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How to Deal With Stress in Recovery

Learning how to deal with stress in recovery, like the recovery process itself, is an ongoing journey and can present formidable obstacles to the recovering addict.  It is no surprise that a concrete relationship exists between stress and substance use and abuse.  Finding ways to deal with stress in recovery will be key in the development of a sustainable and quality recovery lifestyle.  As stated before, the presence of stress in the daily life of the recovering addict can be daunting and can take many forms.

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Understanding the Symptoms of Stress

A huge part in learning how to deal with stress in recovery is knowing the symptoms of stress and the various categories they can fall under.  There are four main stress symptom categories and they include the following:

  • Thoughts: self-criticism, difficulty concentrating or making decisions, forgetfulness, preoccupation with the future, repetitive thoughts, fear of failure
  • Feelings: anxiety, irritability, fear, moodiness, anger
  • Behaviors: increased or decreased appetite, “snapping” at friends, acting impulsively, persistent smoking, teeth grinding or jaw clenching, being more accident-prone, withdrawal from others
  • Physical symptoms: sleep disturbances, tight muscles, headaches, fatigue, cold or sweaty hands, back or neck problems, stomach distress, more colds and infections, rapid breathing, pounding heart, trembling, dry mouth.

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Suggestions for Coping with Stress While in Recovery

Stress is a normal part of everyday life, but for someone who is in recovery dealing with daily stresses without the use of substances can at times be very challenging.  Over time, those who continue to work their recovery program know how to deal with stress in recovery.  The following suggestions can be helpful:

  • Manage time. Poor time management or mismanagement of time is one of the most common sources of stress.  Developing healthy routines that make the most of one’s time is crucial while in recovery. Making a reasonable schedule which includes time for 12-step meetings and other activities related to your recovery are crucial. Adding some margin for days when everything seeming goes wrong is also key.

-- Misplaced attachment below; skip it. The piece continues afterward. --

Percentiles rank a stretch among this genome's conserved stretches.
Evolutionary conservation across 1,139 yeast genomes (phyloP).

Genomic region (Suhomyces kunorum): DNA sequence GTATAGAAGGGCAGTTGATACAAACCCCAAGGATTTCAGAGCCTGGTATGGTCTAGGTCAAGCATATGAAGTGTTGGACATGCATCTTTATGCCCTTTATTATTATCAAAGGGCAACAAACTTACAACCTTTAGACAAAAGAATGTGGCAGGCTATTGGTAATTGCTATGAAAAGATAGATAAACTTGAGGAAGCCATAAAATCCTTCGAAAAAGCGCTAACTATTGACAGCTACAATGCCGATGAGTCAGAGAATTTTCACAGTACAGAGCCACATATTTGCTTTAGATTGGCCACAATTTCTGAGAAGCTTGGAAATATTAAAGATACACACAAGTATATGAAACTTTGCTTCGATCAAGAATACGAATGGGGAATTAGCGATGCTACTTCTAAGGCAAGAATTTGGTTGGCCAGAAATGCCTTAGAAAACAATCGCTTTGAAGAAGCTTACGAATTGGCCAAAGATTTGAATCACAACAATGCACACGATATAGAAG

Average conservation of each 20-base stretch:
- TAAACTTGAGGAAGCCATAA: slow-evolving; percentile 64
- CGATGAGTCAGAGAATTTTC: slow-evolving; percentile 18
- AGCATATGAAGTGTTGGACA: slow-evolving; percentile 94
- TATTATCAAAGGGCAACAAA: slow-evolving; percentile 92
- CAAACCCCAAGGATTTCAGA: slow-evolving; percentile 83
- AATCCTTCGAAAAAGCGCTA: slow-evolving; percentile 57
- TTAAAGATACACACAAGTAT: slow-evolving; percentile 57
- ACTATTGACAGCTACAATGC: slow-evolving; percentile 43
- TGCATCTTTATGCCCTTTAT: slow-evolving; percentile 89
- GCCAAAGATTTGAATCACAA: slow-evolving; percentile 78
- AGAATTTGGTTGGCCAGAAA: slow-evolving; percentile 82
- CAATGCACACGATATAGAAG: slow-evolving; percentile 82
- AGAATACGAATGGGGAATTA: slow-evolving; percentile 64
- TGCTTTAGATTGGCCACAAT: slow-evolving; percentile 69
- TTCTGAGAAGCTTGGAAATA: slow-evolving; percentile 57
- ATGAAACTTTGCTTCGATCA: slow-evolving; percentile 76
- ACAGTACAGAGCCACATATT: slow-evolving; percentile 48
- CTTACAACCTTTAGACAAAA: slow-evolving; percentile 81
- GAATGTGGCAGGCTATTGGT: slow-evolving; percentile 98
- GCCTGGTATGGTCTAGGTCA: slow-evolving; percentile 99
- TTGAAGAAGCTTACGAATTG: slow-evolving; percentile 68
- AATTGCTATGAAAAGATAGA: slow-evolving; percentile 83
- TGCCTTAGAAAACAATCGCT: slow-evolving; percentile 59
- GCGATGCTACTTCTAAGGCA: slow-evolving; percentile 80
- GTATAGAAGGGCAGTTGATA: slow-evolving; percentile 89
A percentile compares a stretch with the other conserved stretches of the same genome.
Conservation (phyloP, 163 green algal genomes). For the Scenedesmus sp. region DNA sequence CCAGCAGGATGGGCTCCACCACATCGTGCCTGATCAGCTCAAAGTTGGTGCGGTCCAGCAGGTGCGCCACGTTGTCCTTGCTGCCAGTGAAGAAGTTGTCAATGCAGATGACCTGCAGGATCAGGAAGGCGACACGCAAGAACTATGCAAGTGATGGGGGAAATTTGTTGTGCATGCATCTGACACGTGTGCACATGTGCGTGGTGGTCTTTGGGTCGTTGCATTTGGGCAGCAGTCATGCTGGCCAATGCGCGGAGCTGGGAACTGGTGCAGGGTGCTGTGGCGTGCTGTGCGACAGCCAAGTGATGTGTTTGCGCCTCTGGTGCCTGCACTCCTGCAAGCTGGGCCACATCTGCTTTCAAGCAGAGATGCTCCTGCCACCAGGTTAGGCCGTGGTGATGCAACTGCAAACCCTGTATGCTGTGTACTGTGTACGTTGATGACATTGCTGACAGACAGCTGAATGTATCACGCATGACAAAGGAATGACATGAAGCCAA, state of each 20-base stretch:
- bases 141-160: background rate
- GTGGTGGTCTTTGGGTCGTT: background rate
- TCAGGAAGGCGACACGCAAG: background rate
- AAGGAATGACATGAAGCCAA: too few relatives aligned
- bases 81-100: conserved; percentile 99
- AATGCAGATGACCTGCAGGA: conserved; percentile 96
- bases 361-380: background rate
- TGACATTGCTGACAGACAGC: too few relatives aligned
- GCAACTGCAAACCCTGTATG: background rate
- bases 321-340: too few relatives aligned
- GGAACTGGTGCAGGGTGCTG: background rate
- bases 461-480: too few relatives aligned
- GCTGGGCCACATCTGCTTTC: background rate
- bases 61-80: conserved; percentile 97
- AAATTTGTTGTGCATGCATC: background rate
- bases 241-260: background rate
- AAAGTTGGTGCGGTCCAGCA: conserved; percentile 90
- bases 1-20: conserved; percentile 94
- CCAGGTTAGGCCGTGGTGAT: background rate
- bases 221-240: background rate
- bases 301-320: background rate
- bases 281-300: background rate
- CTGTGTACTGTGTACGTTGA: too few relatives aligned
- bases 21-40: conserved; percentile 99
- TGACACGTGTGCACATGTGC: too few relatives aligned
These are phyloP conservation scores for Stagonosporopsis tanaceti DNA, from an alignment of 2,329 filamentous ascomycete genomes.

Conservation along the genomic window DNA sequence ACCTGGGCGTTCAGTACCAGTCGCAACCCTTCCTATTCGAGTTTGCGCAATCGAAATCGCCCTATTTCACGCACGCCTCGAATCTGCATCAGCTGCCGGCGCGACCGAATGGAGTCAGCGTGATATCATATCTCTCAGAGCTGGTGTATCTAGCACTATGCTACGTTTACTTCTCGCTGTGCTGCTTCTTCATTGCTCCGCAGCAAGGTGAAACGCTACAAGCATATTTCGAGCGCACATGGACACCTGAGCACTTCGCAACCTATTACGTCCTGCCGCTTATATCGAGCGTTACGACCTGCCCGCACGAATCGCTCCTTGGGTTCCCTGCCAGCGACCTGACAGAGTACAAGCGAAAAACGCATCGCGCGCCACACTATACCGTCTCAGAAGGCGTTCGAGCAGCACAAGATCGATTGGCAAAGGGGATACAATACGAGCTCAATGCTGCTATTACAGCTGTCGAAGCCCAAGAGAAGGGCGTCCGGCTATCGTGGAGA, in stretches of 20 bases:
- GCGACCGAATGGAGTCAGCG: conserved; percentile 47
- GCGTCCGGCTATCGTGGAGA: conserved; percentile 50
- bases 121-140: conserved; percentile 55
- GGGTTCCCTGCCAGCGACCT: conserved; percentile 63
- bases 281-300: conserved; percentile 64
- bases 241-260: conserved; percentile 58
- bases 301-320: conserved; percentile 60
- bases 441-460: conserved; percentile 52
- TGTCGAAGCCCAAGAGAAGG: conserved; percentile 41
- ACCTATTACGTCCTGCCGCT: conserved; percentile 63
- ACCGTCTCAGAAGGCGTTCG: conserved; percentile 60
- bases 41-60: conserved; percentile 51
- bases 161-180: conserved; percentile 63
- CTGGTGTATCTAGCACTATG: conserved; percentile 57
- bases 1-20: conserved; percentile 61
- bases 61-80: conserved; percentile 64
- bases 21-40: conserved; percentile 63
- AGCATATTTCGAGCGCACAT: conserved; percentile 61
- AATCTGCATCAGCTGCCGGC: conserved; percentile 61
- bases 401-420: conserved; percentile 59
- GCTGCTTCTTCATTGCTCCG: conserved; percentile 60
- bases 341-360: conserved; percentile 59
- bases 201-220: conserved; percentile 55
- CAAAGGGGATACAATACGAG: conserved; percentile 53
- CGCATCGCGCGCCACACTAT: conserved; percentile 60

• Connecting with the right people. Being by yourself is OK for short periods of time but early recovery requires support and empowerment from those who support your recovery, like those found in 12-step groups for example. Additionally, there needs to be some distance between oneself and those who do not fully support your recovery. Some of these people may be friends or co-workers who care but may not understand addiction.
  • Talk it out. Bottled-up emotions increase frustration and stress. Sharing feelings with trusted people such as sponsors, supportive friends and family members is vital. If necessary, seek professional help.
  • Get physical. Physical activity plays a key role in both reducing and preventing stress. Physical activity can relieve tension as well as both relax and energize. Find enjoyable activities and make regular time for it. Running, walking, weight lifting, swimming, playing tennis and playing golf are all good options. Talk with a doctor about any health concerns before starting an exercise program.
  • Eat well; sleep well. Well-rested and well-nourished bodies are better prepared to cope with stress. Like a car running low on gas, if you are running on fumes from lack of sleep or are not eating right an individual will be less able to go the distance when dealing with stressful situations
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While the above mentioned tips are helpful in learning how to deal with stress in recovery, the ways that will work best will take exploration and guidance.

One Response to “How to Deal With Stress in Recovery”

  1. A lot of stress comes from the pressure we put on ourselves to achieve, and indeed, achieve specific things in specific ways. Sanity consists of letting go of perfection and forgiving ourselves for being merely human – and granting the rest of the human race the same courtesy. When problems and challenges present themselves, look at them as opportunities for personal growth. The next time you are faced with a challenge remember this African proverb: “Smooth seas do not make skillful sailors.”

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